I was delighted when the right hon. and learned Gentleman said that we were all in this together, because two former Ministers on the benches opposite have already spoken and, when the hon. Member for Brierley Hill (Mr. Simmons) spoke, I could not help wishing that he had done a little tidying up when in office, because it would have made my task easier. He will appreciate, of course, that I am not saying that in any malevolent spirit, for, as he knows, the distribution of functions is not a matter for me.

It is rather a curious and anomalous position that I should be replying on this subject, and I hope that the House will bear with me if I go into some details of the past to explain how the situation has arisen.

First, up to June, 1917, temporary assistance through voluntary sources was given to civilians and their dependants disabled in air raids. There were certain funds, such as the Mansion House Fund and the National Relief Fund, which were used for this purpose. The assistance covered allowances for replacement of essential furniture and other necessary expenses, including the cost of medical or surgical treatment or appliances.

The then Prime Minister announced in June, 1917, that the Government had decided to make ex gratia awards of a more permanent nature where personal injury had resulted in death or permanent disablement and where the disabled person or his dependants were otherwise unprovided for. Claims for assistance were investigated by local representative committees under a Government Committee, and the awards were made— this is the important part— on the general principles of the Workmen's Compensation Acts. Those awards were made by the Treasury and administered through the Local Government Board which, as hon. Members will know, subsequently became the Ministry of Health, which is why I come to be here tonight.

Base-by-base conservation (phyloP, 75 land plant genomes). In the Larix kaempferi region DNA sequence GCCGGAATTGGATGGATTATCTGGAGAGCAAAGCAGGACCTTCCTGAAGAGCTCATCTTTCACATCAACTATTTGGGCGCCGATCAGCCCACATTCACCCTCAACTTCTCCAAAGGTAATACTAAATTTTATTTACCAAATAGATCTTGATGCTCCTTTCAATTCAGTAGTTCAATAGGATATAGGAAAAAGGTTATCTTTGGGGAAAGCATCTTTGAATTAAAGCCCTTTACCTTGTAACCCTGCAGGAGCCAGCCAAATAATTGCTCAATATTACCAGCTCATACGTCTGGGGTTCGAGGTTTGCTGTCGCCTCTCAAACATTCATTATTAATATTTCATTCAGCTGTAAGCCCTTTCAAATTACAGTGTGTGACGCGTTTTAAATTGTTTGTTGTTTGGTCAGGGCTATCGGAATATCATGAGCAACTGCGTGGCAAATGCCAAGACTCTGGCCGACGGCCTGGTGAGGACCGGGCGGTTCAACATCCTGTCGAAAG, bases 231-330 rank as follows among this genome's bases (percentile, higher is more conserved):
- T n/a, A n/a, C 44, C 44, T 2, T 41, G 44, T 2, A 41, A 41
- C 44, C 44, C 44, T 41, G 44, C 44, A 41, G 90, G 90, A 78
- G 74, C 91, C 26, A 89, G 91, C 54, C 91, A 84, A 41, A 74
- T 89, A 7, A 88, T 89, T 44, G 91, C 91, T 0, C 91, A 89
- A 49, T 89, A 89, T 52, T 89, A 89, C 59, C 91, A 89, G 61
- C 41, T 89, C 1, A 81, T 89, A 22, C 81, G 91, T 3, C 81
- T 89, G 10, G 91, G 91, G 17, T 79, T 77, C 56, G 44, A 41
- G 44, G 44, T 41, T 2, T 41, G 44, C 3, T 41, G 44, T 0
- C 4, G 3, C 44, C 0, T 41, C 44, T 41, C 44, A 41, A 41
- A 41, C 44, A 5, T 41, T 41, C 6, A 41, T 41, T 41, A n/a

In 1919 when the local representative committees were wound up, the Charity Organisation, which is now the Family Welfare Association, took over the investigation and the revision of the claims and the distribution of the awards on behalf of the Government. The Association has carried on that work up till now and, indeed, is still doing so; and I think that this would be a very suitable opportunity for me to express our appreciation of the valuable work that it has done over a not inconsiderable length of time.

Between 1917 and 1922, there were 333 applications for awards received in respect of deaths, and 228 of them were accepted. For injuries there were 422 applications made and 221 awards. Most of those awards were paid off in lump sums, and, by and large, the weekly payments were made only to such beneficiaries as were minors or were not other- wise considered capable of being trusted with the expenditure of capital sums.

It was in March, 1922, that an announcement was made that any new claims or additional claims for compensation for damage or injury sustained through enemy action during the war should be made to the Reparation Claims Department, and we have no information on the extent or nature of claims which were made then to the Board of Trade. They, in turn, were guided by the recommendations made by the Sumner Commission, which was the Royal Commission on Compensation for Suffering and Damage by Enemy Action.

No ex gratia awards on the lines described have been entertained at all since 31st March, 1922. No funds are available specifically for new cases, nor have we the powers to entertain fresh claims. I am advised that the possibility of reopening the scheme was considered twice during the lifetime of the Labour Government and exactly the same conclusion was reached. I feel that I must repeat that, in view of the appeal which the right hon. Gentleman made to me.

By 1951, we reached another stage. The number of recipients of the weekly awards had come down to 25. The amount of payment varied up to £ 1 a week. In that year, it was decided to review those existing awards again, in the light of the Workmen's Compensation (Supplementation) Act, 1951, which made special provision for an increase of compensation payments where an accident was suffered or disease contracted before 1st January, 1924.

This was done, in view of the relationship originally established between the amount of the ex gratia awards and those in the Workmen's Compensation Acts. As a result of that review, in which all beneficiaries were asked to give particulars of their circumstances, the amounts were revised, according to the degree of the injury, the effect on earning power, and the need, which was established according to the resources available to the recipient. Today, there are still 19 awards in payment, which range from 7s. 6d. up to the maximum figure of £ 2 a week.